But the real game-changer this summer will be a massive increase in cycling. Klein has already made waves by installing dozens of miles of protected and buffered lanes, in keeping with Emanuel’s grand plan for 100 miles by 2015. Most dramatically, he turned a Dearborn car lane into a two-way protected bike lane, which immediately made the street feel less like a speedway and more like the civilized business, retail and residential corridor it was meant to be.
Now Milwaukee Avenue is undergoing a similar transformation. Two weeks ago the Chicago Department of Transportation began repaving the street to make way for long-awaited protected bike lanes that will be the missing link between existing PBLs on Kinzie and Elston. This gutsy project will involve relocating about half of the car parking spaces on the strip to side streets—expect to hear plenty of grumbling from motorists.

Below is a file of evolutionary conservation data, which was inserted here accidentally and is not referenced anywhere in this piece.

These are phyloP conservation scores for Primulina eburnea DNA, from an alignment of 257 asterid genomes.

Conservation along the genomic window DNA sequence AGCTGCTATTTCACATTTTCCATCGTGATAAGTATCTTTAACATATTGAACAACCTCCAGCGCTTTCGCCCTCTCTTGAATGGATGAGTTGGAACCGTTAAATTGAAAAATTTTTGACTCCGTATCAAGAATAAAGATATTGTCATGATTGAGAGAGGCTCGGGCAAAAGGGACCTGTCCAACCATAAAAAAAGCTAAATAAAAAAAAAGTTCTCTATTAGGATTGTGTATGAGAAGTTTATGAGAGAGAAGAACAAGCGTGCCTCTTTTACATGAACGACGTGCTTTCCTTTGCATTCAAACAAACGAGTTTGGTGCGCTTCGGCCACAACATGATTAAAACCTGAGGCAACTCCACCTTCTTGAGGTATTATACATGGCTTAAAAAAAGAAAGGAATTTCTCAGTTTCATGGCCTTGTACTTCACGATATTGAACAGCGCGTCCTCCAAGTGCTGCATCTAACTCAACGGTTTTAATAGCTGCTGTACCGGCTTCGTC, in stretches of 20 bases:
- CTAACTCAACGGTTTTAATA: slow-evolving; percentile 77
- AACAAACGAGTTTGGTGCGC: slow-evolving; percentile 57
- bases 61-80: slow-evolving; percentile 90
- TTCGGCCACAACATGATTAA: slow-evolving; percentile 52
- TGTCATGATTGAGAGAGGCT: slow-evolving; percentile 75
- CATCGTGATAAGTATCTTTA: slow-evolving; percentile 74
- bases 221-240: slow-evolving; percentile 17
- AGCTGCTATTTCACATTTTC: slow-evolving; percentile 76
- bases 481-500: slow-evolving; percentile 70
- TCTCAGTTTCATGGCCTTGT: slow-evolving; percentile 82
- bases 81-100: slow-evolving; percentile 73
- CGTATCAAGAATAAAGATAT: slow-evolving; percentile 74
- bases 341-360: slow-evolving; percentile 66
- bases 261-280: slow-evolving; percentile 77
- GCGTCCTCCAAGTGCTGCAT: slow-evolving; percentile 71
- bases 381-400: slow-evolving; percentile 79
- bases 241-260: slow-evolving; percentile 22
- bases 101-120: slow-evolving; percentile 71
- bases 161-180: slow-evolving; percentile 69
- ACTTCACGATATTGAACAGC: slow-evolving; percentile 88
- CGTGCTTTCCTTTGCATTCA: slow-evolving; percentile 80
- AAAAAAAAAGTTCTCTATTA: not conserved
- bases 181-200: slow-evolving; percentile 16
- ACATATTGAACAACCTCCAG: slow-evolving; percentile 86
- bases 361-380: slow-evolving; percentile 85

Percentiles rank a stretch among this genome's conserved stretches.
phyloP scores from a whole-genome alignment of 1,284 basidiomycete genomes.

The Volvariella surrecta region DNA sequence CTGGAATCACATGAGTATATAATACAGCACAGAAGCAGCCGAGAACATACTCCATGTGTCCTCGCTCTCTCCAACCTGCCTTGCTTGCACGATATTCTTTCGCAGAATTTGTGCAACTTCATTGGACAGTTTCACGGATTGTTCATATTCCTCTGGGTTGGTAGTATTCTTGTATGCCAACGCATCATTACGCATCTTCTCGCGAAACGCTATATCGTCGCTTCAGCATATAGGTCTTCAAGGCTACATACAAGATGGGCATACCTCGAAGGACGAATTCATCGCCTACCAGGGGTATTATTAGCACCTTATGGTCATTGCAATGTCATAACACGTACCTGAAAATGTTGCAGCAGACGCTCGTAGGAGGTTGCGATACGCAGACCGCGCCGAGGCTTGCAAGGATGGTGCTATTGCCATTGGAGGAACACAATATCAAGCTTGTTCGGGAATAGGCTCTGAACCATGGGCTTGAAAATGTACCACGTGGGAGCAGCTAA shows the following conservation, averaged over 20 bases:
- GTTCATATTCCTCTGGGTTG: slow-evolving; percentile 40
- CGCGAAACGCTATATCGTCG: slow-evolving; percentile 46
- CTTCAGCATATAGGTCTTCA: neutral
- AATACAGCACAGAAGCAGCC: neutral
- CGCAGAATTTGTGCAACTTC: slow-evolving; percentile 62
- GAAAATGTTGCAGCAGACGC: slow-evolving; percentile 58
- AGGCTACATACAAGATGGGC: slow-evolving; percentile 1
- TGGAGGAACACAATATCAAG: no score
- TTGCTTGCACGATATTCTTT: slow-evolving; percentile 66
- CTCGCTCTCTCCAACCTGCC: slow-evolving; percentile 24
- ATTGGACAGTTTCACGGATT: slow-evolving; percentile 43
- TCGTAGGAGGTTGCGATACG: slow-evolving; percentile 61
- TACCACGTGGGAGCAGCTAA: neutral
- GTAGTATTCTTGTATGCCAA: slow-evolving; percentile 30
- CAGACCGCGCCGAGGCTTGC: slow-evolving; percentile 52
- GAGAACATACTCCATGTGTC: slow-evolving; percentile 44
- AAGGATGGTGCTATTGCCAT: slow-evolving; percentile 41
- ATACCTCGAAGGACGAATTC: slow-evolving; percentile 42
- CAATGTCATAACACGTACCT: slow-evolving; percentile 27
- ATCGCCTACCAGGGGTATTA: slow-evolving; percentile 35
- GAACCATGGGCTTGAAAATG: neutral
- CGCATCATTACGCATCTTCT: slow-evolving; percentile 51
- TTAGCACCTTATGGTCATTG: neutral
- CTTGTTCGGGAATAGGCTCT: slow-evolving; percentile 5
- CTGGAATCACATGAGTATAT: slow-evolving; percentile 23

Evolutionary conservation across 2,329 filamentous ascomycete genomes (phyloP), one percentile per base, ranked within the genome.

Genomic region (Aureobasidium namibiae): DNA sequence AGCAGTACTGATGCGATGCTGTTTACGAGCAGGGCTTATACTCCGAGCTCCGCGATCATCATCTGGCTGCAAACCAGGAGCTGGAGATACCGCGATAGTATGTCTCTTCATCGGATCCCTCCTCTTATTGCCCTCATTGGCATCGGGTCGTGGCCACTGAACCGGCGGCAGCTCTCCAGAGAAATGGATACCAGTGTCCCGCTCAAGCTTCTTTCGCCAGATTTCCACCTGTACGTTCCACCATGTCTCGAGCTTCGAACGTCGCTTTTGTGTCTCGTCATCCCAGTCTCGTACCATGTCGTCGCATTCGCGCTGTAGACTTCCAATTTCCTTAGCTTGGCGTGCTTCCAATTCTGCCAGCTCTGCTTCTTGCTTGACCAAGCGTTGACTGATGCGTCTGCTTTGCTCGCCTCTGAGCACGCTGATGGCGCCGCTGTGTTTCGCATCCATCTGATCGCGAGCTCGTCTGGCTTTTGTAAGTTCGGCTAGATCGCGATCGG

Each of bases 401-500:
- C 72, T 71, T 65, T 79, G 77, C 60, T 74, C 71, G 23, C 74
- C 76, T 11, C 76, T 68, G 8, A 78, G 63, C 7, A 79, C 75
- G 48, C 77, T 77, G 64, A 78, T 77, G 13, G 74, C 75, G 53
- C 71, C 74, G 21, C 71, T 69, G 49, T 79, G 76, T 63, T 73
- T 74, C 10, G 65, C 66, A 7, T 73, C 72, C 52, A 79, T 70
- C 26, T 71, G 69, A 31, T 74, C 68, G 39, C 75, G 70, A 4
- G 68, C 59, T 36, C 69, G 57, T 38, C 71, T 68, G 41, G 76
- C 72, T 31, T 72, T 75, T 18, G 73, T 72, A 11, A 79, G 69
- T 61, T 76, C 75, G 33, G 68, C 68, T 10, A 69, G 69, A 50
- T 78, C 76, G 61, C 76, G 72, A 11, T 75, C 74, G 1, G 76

Milwaukee and other new PBLs, plus a “neighborhood greenway” bike-priority, traffic-calmed street debuting on Berteau between Lincoln and Clark this summer, are sure to encourage new folks to try urban cycling. But what’s really going to make biking explode is the Divvy bike-share system, a $22 million network of 4,000 vehicles at about 400 docking stations, which should launch by the Bike to Work Rally on Friday, June 14, in Daley Plaza.
This do-it-yourself public transit system, featuring comfy cruisers for short trips and errands, will eliminate barriers to cycling for thousands of residents and visitors. As has been the case in other bike-share cities, we’ve already begun to hear business owners griping as CDOT sites docking stations in front of their property, but once they understand how the facilities attract customers and tenants they’ll be begging for the stations. There’ll be hand-wringing about the many new, helmet-less riders on the streets, but this will actually make cycling safer by forcing motorists to watch out for bikes and think twice before opening their doors. Mark my words, after this summer there’ll be no turning back.